Imagine the ideal hall in which to hear Jade Warrior: reasonably spacious, carefully-planned acoustics with sound reflectors and dampers where needed, comfortable seating, walls with evocative multi-cultural artwork of great power, a world-class sound system, and an atmosphere free of the clouds of tobacco (and other) smoke which traditionally choke music halls. Just imagine.
It'd be nice, wouldn't it? Unfortunately, the Astoria 2 isn't such a place (except for the smoke-free atmosphere, for which I was quite grateful!). The Astoria 2 is a club-style venue in the basement of the old Astoria Theatre on Charing Cross Road in London. It's relatively small (would handle a crowd of maybe 300 in a pinch), mostly stand-up (a few seats around the outside), and decorated in the finest Morticia Addams tradition (black, black, black, off-black, and a row of clouded mirrors around the balcony). Not the most warm and comforting of places. There's a larger venue upstairs (the Mystery Jets were playing to a big crowd) but thankfully I didn't hear any music bleeding through from above. The Astoria isn't long for this world... it's scheduled to be knocked down and replaced by something else in a few months.
The opening band, Karnataka, took the stage at 8 PM sharp, and played until 9:20 (a few minutes longer than planned). Jade Warrior played from 9:45 until around 10:50. Attendance included around 100 tickets sold in advance, at least 20 sold at the door, and some invited guests. Most people stayed for both performances.
For the evening's gig, Jade Warrior consisted of:
Jon Field Flutes and congas Glyn Havard Vocals Dave Sturt Bass (fretless and bowed) with Jeff Davenport Drums Alex Maguire Keyboards Tim Stone Guitar (electric and acoustic) Theo Travis Flute and saxaphone Gowan Turnbull Flute and saxaphone Lottie Field Flute
The set list was selected from the current NOW album and from the three Vertigo albums:
The Traveller Petunia Lost Boys Fool and His Bride Reason To Believe Journey Snake A Winter's Tale 3 A.M. Breakdown Screaming Dreams True Love Talisman (encore)I'll go ahead and blow my illusion-of-journalistic-detachment here, and admit right now that I had tears in my eyes at several points during the show (and even during the sound check earlier in the day). I've loved this band's music for decades, have long regretted missing their sole tour in the United States back in the 1970s, and had rather give up hope of ever seeing them reunite and return to live performance. To actually be there, and know that it was finally real and was actually happening... well, for me it was one of those magic moments you never forget.
I thought the performance went well, especially considering that it's the current lineup's first gig ever. The band was a bit tentative at times... they didn't have the confidence and tight coordination that can develop after further rehearsal and performance. Jon said he thinks they're "two or three gigs away from being a really good live band", and that seemed to be a common sentiment among the band members.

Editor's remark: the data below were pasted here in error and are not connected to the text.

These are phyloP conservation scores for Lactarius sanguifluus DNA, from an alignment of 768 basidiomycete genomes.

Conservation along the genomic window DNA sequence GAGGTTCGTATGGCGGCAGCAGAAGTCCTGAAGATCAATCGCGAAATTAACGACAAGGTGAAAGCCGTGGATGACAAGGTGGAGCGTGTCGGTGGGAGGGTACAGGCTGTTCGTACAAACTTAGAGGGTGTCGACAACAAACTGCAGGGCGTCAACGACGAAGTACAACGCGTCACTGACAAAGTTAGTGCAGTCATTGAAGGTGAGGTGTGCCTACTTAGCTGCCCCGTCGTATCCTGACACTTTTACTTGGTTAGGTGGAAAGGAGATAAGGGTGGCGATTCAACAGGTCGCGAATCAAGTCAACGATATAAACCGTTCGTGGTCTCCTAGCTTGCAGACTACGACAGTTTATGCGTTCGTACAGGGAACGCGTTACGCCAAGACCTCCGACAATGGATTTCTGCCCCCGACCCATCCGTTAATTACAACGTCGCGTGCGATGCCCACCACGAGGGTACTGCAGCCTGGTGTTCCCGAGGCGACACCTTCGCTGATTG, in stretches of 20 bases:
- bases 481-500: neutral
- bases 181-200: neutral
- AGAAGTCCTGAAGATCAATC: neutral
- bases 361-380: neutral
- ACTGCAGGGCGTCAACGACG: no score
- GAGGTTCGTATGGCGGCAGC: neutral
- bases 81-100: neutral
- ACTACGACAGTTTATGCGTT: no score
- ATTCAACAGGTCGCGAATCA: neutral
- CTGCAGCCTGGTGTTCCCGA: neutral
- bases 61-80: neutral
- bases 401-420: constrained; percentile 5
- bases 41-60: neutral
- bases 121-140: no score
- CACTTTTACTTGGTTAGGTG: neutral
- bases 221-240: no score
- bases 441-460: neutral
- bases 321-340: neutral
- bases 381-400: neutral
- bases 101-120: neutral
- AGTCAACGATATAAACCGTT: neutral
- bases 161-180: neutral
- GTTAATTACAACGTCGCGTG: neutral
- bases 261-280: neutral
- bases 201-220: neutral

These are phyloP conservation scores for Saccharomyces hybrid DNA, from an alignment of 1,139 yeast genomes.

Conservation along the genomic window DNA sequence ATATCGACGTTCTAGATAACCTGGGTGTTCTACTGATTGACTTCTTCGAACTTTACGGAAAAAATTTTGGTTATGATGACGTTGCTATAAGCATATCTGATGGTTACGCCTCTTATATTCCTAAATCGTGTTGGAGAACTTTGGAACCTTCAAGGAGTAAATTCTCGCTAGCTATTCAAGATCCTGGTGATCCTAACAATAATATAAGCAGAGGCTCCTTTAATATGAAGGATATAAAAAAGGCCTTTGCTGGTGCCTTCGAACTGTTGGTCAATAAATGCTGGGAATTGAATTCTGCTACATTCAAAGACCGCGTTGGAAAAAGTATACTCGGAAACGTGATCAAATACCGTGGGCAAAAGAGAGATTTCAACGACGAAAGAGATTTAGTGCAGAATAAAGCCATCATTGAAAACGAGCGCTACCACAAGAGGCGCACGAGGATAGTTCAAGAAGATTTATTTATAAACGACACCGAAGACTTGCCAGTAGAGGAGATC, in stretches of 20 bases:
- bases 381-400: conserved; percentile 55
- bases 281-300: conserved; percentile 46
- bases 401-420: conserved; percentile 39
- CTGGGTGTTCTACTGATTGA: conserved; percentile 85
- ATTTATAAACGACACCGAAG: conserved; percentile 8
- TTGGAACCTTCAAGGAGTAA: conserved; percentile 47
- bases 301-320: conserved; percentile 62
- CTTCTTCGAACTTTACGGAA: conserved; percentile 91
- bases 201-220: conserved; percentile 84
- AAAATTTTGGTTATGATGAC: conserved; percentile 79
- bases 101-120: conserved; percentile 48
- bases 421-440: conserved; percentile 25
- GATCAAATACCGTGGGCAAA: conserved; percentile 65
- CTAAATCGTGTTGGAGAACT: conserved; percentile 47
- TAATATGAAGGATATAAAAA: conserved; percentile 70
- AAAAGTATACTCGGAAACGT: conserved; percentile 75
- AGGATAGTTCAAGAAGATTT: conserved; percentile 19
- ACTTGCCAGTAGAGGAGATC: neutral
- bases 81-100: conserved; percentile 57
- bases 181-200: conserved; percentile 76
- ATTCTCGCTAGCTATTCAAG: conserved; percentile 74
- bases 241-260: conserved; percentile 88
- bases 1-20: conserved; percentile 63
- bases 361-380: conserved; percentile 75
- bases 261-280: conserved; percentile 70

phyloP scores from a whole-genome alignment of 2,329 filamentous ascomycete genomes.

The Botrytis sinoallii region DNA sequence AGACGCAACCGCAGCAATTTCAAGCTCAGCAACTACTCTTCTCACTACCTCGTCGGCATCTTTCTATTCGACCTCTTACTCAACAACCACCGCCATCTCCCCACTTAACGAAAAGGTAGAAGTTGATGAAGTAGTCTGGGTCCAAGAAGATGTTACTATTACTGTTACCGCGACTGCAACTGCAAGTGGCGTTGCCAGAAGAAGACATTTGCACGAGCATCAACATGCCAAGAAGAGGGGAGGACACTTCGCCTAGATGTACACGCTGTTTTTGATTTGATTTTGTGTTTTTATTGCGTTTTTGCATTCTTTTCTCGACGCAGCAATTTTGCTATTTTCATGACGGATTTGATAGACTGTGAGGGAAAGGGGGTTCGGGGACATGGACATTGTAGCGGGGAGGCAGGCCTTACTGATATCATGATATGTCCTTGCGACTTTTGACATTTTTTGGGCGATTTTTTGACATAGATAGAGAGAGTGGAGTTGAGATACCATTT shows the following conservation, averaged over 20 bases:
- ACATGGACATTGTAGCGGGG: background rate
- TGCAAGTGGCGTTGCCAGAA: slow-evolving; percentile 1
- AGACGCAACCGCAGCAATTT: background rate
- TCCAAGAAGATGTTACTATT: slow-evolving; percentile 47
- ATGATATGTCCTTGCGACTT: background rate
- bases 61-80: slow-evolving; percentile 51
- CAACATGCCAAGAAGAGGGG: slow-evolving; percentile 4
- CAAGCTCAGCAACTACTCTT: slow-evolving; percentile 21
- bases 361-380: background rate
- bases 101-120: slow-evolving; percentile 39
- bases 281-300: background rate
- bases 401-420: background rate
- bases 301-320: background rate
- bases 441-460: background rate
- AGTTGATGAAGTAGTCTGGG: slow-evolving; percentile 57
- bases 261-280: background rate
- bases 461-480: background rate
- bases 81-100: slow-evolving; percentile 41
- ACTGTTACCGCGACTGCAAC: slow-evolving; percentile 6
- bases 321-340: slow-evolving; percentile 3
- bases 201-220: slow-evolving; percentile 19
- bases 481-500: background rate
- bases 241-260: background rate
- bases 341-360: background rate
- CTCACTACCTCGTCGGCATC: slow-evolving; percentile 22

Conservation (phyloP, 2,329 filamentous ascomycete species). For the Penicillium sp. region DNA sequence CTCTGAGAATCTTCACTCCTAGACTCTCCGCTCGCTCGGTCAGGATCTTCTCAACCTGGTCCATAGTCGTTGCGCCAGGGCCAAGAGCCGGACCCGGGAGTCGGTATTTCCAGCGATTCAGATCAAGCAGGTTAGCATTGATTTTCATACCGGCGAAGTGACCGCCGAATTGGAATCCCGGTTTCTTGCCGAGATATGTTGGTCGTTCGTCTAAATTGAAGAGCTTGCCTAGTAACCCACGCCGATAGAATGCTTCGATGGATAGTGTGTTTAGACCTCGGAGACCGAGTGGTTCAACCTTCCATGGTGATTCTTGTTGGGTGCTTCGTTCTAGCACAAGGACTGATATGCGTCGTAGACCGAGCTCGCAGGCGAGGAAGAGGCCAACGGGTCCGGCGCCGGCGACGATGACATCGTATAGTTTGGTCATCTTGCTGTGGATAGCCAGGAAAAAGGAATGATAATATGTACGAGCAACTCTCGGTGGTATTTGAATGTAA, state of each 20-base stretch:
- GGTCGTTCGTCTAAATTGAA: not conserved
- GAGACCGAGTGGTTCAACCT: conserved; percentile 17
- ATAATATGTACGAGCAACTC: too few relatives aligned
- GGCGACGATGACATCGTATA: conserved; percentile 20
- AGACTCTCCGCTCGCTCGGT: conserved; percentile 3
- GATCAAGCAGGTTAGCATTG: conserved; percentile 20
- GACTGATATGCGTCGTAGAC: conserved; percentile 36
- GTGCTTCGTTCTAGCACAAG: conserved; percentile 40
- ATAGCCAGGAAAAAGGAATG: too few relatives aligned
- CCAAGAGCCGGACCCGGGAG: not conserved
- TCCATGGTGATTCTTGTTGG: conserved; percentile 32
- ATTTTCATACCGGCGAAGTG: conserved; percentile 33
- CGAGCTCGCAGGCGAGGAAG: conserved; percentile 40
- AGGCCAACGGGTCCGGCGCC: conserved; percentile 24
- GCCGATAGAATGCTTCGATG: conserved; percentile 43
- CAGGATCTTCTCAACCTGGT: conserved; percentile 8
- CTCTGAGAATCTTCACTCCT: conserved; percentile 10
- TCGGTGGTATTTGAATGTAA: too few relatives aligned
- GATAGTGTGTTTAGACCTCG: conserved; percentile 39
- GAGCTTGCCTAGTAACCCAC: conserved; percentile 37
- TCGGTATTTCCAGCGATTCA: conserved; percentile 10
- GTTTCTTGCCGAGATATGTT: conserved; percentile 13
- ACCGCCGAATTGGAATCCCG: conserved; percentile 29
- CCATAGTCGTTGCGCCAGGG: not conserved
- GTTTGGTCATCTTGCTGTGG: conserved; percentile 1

Glyn's voice was in excellent shape (it's grown richer over the years), and Dave Sturt provided some nice backing vocals on "True Love" and other tracks in addition to his signature bass work. Tim Stone did a nice job on the guitar (he's not Tony Duhig, nor did he need to be - he has his own style which worked very well indeed). There were often three or four flutes playing simultaneously (Jon, Theo, Gowan, and Lottie shared the honors), plus some sonic textures and washes courtesy of Alex Maguire's keyboards. Jeff Davenport anchored everything nicely with his drums. There was no doubt at all that it was Jade Warrior playing!
The sound seemed quite good for a club of that size... I spent some time talking to, and watching Andy-the-sound-guy during the afternoon setup and sound check, and was quite favorably impressed by his work. There were some minor issues noticed during the sound check which did show up during the performance. The sound of the flutes was a bit weak, as the mikes were being overwhelmed by the drums a few feet away... some sort of sound screen for the drums, and the use of clip-in mikes on the flutes should fix this in future gigs. The sonic balance seemed good - Andy said he was going "as acoustic as possible" and wanted to avoid the need to compress any of the channels, so as to preserve the dynamic range.
Interestingly, I heard some complaints about the quality of the sound after the Karnataka performance - too bass-rich and not very clear. Same sound gear, different sound engineer... technique really matters, apparently!
The show was filmed (well, video) by two cameramen - one on the balcony above the sound cage, the other walking around at the front of the stage. I was told I might be able to get some bits of the video for the FoJW web site (the band has first call on it for their own use, of course... we can hope for a DVD!). Audio recordings were also made... a minidisc recording of the final mix, and a raw 24-channel digital recording of all of the individual microphone and instrument feeds. Barry (the band webside maintainer) took photos with a good digital SLR, and I used a digital point-and-shoot - we both photographed the afternoon sound check and runthrough, as well as the concert itself.
Follow this link to access an album of some of the photos I took before and during the show.
The crowd seemed happy and enthusiastic throughout the performance, were left calling for more at the end of "Talisman", and a good number of fans stayed to talk with band members afterwards.
So - it really happened, and I think it went well. Not perfectly... I don't think anybody expected that... but plenty well enough. Jon commented afterwards that a whole bunch of things he'd feared would go wrong, hadn't.
Nice job, guys. Well done, and Welcome back!